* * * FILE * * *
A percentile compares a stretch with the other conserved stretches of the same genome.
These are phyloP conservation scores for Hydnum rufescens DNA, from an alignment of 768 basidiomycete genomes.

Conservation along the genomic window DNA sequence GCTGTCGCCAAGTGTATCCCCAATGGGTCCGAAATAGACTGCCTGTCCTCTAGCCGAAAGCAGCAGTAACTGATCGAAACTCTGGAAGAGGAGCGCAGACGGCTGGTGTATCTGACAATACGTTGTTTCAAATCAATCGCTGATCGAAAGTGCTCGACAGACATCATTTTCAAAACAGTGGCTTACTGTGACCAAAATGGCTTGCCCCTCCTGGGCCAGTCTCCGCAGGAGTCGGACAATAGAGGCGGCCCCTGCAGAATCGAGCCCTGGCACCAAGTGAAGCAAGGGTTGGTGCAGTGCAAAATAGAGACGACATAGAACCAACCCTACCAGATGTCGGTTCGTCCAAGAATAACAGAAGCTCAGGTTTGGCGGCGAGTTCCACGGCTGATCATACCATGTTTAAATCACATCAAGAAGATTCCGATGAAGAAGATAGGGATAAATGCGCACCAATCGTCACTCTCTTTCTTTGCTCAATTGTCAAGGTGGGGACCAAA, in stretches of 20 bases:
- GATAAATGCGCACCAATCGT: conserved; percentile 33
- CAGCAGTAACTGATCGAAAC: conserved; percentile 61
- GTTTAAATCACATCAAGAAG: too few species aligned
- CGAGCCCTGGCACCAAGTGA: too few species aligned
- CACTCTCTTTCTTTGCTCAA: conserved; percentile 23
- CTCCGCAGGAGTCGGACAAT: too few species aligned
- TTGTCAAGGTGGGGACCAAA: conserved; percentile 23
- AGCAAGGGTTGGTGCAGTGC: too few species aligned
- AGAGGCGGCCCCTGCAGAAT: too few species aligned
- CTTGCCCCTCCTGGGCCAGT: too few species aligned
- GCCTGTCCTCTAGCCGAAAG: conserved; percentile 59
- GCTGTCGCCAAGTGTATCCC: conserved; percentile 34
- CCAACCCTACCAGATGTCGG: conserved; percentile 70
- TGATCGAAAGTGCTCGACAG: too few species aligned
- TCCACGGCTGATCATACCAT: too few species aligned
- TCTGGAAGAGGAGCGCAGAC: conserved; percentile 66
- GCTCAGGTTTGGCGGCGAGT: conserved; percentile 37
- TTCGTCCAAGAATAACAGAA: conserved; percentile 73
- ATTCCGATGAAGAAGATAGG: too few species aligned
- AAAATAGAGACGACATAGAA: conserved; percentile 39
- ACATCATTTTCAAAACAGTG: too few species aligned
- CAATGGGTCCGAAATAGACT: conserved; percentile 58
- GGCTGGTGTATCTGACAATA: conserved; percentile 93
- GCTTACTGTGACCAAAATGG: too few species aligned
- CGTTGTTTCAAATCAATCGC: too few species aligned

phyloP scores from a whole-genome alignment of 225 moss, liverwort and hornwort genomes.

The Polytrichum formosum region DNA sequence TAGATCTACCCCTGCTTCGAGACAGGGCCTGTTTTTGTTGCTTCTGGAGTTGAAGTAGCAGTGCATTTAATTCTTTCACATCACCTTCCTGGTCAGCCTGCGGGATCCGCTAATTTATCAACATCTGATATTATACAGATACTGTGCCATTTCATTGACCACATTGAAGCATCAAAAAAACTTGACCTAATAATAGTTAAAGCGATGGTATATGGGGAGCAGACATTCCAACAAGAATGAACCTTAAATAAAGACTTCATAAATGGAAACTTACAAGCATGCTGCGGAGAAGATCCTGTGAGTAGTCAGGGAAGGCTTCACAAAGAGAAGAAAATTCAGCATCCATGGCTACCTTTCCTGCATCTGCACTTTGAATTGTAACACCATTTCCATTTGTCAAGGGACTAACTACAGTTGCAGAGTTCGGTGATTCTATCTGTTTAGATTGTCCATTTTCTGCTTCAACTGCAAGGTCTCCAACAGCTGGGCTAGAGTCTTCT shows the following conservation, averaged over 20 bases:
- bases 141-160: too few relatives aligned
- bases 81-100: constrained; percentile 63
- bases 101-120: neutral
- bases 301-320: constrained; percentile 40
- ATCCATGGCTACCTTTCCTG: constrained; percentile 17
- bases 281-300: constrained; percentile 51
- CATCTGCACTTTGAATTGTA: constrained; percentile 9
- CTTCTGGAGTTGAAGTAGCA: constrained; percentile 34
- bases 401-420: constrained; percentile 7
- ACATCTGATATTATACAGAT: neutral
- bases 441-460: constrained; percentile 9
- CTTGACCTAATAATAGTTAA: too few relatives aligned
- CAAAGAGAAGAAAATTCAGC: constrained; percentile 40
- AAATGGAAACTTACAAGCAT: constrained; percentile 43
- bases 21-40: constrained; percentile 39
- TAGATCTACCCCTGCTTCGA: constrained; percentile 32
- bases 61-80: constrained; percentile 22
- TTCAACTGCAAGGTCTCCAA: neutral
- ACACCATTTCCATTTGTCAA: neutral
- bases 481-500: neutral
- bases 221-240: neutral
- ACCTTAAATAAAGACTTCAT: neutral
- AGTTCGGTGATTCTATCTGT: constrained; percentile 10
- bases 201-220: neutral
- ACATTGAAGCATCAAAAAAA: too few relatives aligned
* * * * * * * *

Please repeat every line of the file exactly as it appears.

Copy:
A percentile compares a stretch with the other conserved stretches of the same genome.
These are phyloP conservation scores for Hydnum rufescens DNA, from an alignment of 768 basidiomycete genomes.

Conservation along the genomic window DNA sequence GCTGTCGCCAAGTGTATCCCCAATGGGTCCGAAATAGACTGCCTGTCCTCTAGCCGAAAGCAGCAGTAACTGATCGAAACTCTGGAAGAGGAGCGCAGACGGCTGGTGTATCTGACAATACGTTGTTTCAAATCAATCGCTGATCGAAAGTGCTCGACAGACATCATTTTCAAAACAGTGGCTTACTGTGACCAAAATGGCTTGCCCCTCCTGGGCCAGTCTCCGCAGGAGTCGGACAATAGAGGCGGCCCCTGCAGAATCGAGCCCTGGCACCAAGTGAAGCAAGGGTTGGTGCAGTGCAAAATAGAGACGACATAGAACCAACCCTACCAGATGTCGGTTCGTCCAAGAATAACAGAAGCTCAGGTTTGGCGGCGAGTTCCACGGCTGATCATACCATGTTTAAATCACATCAAGAAGATTCCGATGAAGAAGATAGGGATAAATGCGCACCAATCGTCACTCTCTTTCTTTGCTCAATTGTCAAGGTGGGGACCAAA, in stretches of 20 bases:
- GATAAATGCGCACCAATCGT: conserved; percentile 33
- CAGCAGTAACTGATCGAAAC: conserved; percentile 61
- GTTTAAATCACATCAAGAAG: too few species aligned
- CGAGCCCTGGCACCAAGTGA: too few species aligned
- CACTCTCTTTCTTTGCTCAA: conserved; percentile 23
- CTCCGCAGGAGTCGGACAAT: too few species aligned
- TTGTCAAGGTGGGGACCAAA: conserved; percentile 23
- AGCAAGGGTTGGTGCAGTGC: too few species aligned
- AGAGGCGGCCCCTGCAGAAT: too few species aligned
- CTTGCCCCTCCTGGGCCAGT: too few species aligned
- GCCTGTCCTCTAGCCGAAAG: conserved; percentile 59
- GCTGTCGCCAAGTGTATCCC: conserved; percentile 34
- CCAACCCTACCAGATGTCGG: conserved; percentile 70
- TGATCGAAAGTGCTCGACAG: too few species aligned
- TCCACGGCTGATCATACCAT: too few species aligned
- TCTGGAAGAGGAGCGCAGAC: conserved; percentile 66
- GCTCAGGTTTGGCGGCGAGT: conserved; percentile 37
- TTCGTCCAAGAATAACAGAA: conserved; percentile 73
- ATTCCGATGAAGAAGATAGG: too few species aligned
- AAAATAGAGACGACATAGAA: conserved; percentile 39
- ACATCATTTTCAAAACAGTG: too few species aligned
- CAATGGGTCCGAAATAGACT: conserved; percentile 58
- GGCTGGTGTATCTGACAATA: conserved; percentile 93
- GCTTACTGTGACCAAAATGG: too few species aligned
- CGTTGTTTCAAATCAATCGC: too few species aligned

phyloP scores from a whole-genome alignment of 225 moss, liverwort and hornwort genomes.

The Polytrichum formosum region DNA sequence TAGATCTACCCCTGCTTCGAGACAGGGCCTGTTTTTGTTGCTTCTGGAGTTGAAGTAGCAGTGCATTTAATTCTTTCACATCACCTTCCTGGTCAGCCTGCGGGATCCGCTAATTTATCAACATCTGATATTATACAGATACTGTGCCATTTCATTGACCACATTGAAGCATCAAAAAAACTTGACCTAATAATAGTTAAAGCGATGGTATATGGGGAGCAGACATTCCAACAAGAATGAACCTTAAATAAAGACTTCATAAATGGAAACTTACAAGCATGCTGCGGAGAAGATCCTGTGAGTAGTCAGGGAAGGCTTCACAAAGAGAAGAAAATTCAGCATCCATGGCTACCTTTCCTGCATCTGCACTTTGAATTGTAACACCATTTCCATTTGTCAAGGGACTAACTACAGTTGCAGAGTTCGGTGATTCTATCTGTTTAGATTGTCCATTTTCTGCTTCAACTGCAAGGTCTCCAACAGCTGGGCTAGAGTCTTCT shows the following conservation, averaged over 20 bases:
- bases 141-160: too few relatives aligned
- bases 81-100: constrained; percentile 63
- bases 101-120: neutral
- bases 301-320: constrained; percentile 40
- ATCCATGGCTACCTTTCCTG: constrained; percentile 17
- bases 281-300: constrained; percentile 51
- CATCTGCACTTTGAATTGTA: constrained; percentile 9
- CTTCTGGAGTTGAAGTAGCA: constrained; percentile 34
- bases 401-420: constrained; percentile 7
- ACATCTGATATTATACAGAT: neutral
- bases 441-460: constrained; percentile 9
- CTTGACCTAATAATAGTTAA: too few relatives aligned
- CAAAGAGAAGAAAATTCAGC: constrained; percentile 40
- AAATGGAAACTTACAAGCAT: constrained; percentile 43
- bases 21-40: constrained; percentile 39
- TAGATCTACCCCTGCTTCGA: constrained; percentile 32
- bases 61-80: constrained; percentile 22
- TTCAACTGCAAGGTCTCCAA: neutral
- ACACCATTTCCATTTGTCAA: neutral
- bases 481-500: neutral
- bases 221-240: neutral
- ACCTTAAATAAAGACTTCAT: neutral
- AGTTCGGTGATTCTATCTGT: constrained; percentile 10
- bases 201-220: neutral
- ACATTGAAGCATCAAAAAAA: too few relatives aligned